Is that everything? Well, not quite as there’s a little more to the whole dogs and mackerel riddle than that, and because we’re tenacious and aren’t satisfied by half-baked answers, we’re going to tell you everything else that you need to know about mackerel dinners and dogs. 

The Other Doggy Mackerel Don’ts

That’s right folks, there’s a few more no-no’s on the list of doggy mackerel don’ts, and rather surprisingly they all involve tinned and smoked fish.  As much as we might be suckers for smoked and tinned mackerel, it isn’t really good for dogs.

Why Is Tinned Mackerel Bad For Dogs? 

Tinned fish, regardless of the type of fishing that it is, is bad for dogs for the same reasons. Because of the extra fat and salt that the smoking process produces and the long list of preservatives (and extra salt) that tinned mackerel includes.

Dogs And (Tinned) Tomato Sauce

And while we’re on the subject, they shouldn’t be allowed to eat mackerel in tomato sauce either, mostly because of fact that it usually comes out of a tin and is far saltier than fresh mackerel and laden with all sorts of preservatives that aren’t found in nature, but also because of the higher sugar content in the sauce. 

Wait A Minute, Doesn’t Mackerel Contain Bones? 

Even though dogs love bones, fish bones can get stuck in their gums, throats, and tummies, are a choking hazard, and can cause them serious digestive pain. The best way for dogs to enjoy mackerel is by eating the deboned, fresh fillets that can be bought from, and in any supermarket. 

Why Mackerel Is Good For Dogs 

It is, and that’s why it’s commonly used in a lot of dog food. Why is it good for dogs? Because mackerel is a rich source of Omega oils and fatty acids, which have all sorts of incredible health benefits. 

Omega oils and fatty acids ensure that all the neurons in a dog’s brain are firing correctly, they help to keep their skin and fur in good condition and their joints supple, which is especially beneficial to any dogs that are prone to, or already suffering from arthritis.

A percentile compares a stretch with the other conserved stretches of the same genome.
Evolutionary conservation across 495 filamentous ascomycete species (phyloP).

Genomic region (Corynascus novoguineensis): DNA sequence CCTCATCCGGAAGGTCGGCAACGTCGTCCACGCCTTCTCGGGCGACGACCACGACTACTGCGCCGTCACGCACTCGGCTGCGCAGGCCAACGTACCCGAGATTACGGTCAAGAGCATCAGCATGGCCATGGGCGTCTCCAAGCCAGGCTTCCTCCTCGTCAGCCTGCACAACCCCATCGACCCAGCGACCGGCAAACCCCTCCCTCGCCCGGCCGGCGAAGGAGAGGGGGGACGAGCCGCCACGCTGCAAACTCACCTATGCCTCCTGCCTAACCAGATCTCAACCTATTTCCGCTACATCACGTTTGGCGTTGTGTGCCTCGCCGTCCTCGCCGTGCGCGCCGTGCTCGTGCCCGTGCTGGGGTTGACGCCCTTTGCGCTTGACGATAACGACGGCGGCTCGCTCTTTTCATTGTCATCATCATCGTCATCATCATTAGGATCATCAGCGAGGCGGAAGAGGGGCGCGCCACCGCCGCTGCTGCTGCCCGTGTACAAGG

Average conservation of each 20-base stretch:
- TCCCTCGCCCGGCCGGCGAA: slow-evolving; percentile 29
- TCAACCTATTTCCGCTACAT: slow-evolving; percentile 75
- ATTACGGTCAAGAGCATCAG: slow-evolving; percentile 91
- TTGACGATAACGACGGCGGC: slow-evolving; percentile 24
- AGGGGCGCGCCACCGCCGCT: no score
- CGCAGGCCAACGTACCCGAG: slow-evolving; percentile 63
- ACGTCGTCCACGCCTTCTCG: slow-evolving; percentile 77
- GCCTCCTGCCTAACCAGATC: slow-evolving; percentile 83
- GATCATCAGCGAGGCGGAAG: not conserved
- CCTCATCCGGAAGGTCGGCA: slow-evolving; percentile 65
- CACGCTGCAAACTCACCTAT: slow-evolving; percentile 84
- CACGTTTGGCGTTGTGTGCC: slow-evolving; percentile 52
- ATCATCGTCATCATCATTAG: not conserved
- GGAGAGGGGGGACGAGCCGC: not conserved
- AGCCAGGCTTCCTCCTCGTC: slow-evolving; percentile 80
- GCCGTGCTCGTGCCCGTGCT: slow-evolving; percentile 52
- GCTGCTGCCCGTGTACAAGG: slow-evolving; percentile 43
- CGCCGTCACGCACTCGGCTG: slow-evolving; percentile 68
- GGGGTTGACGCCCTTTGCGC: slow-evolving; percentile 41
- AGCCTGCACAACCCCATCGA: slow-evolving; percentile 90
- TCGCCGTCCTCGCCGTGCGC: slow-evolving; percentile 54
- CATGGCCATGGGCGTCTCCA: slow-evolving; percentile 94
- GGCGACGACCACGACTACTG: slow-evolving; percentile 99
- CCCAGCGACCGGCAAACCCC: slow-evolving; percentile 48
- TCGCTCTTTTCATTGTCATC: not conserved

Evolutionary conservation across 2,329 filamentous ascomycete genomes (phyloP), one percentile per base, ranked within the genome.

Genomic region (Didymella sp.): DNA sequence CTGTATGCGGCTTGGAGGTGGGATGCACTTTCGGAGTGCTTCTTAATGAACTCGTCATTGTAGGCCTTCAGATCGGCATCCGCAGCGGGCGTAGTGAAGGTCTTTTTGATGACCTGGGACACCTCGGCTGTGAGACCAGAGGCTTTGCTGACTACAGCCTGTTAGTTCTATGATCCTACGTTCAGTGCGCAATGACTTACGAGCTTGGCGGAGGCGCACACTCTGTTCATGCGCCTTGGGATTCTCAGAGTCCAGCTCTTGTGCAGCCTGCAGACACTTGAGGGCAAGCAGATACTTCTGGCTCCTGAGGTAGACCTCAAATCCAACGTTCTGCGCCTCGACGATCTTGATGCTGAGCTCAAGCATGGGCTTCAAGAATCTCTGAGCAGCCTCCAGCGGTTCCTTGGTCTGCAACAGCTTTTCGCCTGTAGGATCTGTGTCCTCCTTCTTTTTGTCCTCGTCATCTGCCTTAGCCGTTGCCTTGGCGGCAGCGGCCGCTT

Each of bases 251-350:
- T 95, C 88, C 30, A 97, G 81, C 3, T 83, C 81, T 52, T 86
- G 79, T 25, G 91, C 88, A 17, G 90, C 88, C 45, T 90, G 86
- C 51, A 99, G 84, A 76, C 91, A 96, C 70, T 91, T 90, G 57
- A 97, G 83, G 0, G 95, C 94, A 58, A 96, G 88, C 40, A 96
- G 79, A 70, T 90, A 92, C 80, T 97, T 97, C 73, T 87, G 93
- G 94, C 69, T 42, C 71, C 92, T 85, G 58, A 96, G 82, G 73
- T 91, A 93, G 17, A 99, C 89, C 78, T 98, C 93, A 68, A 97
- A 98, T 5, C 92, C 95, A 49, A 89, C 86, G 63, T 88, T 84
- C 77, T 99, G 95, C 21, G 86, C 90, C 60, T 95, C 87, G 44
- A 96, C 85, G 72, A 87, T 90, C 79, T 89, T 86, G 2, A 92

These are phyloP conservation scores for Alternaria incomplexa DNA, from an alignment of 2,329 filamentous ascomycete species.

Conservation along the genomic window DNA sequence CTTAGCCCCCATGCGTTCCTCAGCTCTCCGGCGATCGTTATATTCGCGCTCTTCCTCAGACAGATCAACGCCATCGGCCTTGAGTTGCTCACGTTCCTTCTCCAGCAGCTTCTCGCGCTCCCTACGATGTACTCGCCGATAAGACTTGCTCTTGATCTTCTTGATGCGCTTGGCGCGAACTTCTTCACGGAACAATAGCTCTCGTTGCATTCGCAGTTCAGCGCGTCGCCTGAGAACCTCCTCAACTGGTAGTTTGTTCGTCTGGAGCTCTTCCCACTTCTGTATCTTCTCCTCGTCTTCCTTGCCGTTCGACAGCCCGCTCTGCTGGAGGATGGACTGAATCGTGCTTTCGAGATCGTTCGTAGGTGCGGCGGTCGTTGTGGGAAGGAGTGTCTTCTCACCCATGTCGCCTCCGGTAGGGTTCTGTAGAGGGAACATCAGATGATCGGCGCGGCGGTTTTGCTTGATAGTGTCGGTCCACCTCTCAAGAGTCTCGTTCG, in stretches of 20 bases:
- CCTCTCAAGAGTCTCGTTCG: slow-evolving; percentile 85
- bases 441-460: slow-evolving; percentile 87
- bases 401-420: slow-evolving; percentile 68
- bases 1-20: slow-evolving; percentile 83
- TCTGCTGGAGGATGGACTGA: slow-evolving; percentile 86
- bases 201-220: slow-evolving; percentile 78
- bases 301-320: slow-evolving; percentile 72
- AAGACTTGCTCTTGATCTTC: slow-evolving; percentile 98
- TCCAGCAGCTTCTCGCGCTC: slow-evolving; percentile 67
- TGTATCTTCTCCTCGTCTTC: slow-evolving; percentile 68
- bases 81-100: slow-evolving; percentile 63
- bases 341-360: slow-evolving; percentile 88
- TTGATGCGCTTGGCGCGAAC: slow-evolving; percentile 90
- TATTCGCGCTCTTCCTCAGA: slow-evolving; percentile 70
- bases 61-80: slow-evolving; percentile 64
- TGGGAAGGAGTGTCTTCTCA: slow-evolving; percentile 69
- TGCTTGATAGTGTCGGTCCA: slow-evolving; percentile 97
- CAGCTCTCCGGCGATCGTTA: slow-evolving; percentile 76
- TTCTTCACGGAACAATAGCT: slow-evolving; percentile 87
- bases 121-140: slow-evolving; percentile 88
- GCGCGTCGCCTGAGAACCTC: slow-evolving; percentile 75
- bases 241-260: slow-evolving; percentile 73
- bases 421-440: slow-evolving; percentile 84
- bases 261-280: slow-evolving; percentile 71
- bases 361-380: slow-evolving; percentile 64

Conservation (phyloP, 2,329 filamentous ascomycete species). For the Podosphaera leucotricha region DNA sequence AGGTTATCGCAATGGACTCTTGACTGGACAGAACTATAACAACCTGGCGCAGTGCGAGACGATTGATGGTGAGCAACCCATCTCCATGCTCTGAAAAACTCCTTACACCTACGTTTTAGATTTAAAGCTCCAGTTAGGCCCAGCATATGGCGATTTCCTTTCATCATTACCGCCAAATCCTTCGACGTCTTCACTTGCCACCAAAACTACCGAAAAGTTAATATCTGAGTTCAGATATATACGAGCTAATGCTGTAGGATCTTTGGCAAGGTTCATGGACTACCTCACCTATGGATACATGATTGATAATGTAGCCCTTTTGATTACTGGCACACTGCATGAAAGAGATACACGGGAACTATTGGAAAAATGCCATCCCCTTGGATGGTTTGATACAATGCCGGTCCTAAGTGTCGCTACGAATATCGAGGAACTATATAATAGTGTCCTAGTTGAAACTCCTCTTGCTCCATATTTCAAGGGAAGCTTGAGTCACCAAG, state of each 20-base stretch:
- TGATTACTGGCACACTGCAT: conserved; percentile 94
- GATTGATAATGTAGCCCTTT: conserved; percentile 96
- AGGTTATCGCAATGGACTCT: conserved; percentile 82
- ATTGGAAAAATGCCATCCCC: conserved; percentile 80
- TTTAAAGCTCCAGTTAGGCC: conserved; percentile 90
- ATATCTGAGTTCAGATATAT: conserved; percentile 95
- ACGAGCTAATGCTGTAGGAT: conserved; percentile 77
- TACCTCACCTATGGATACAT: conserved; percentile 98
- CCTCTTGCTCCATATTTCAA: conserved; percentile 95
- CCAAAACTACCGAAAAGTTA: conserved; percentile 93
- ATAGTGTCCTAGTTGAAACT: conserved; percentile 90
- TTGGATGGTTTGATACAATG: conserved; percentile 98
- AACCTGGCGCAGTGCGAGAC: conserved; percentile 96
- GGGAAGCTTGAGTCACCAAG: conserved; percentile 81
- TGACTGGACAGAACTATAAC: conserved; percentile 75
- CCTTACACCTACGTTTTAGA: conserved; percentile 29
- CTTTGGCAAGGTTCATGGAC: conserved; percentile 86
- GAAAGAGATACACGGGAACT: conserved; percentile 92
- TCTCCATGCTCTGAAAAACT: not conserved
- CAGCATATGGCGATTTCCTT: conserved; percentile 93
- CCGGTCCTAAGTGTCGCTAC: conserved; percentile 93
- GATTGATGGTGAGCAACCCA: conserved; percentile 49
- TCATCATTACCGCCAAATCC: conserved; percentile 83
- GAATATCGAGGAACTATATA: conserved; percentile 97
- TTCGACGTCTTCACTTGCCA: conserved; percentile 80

Mackerel is also a protein, which dogs need in order to keep their muscles lean and strong, which means that it is almost a secret canine superfood, provided of course that dogs don’t over-indulge in it. 

Why Mackerel Is Bad For Dogs

Too much of a good thing is almost always bad for someone or something, and mackerel is no exception. While the old wives tale about mackerel containing mercury is true, there isn’t usually enough of it in the fish to be harmful to dogs (or humans), and it isn’t heavy metal poisoning that you need to worry about with mackerel, it’s a naturally occurring enzyme called thiaminase.  

In large quantities, the enzyme can cause Vitamin B to break down, and be responsible for creating a deficiency of the vital vitamin, which in turn can lead to all sorts of other health problems. But like the potential skin obesity issue, the amount of mackerel that a dog would have to eat for thiaminase to actually become problematic is simply staggering, and realistically it’s not something that you or your dog will never have to worry about. 

The Truth Shall Set You Free From Mackerel Worries… 

And that ladies and gentlemen, is the irrefutable truth about whether or not dogs can eat mackerel. They can, as long as it’s freshly cooked and they don’t eat too much of it.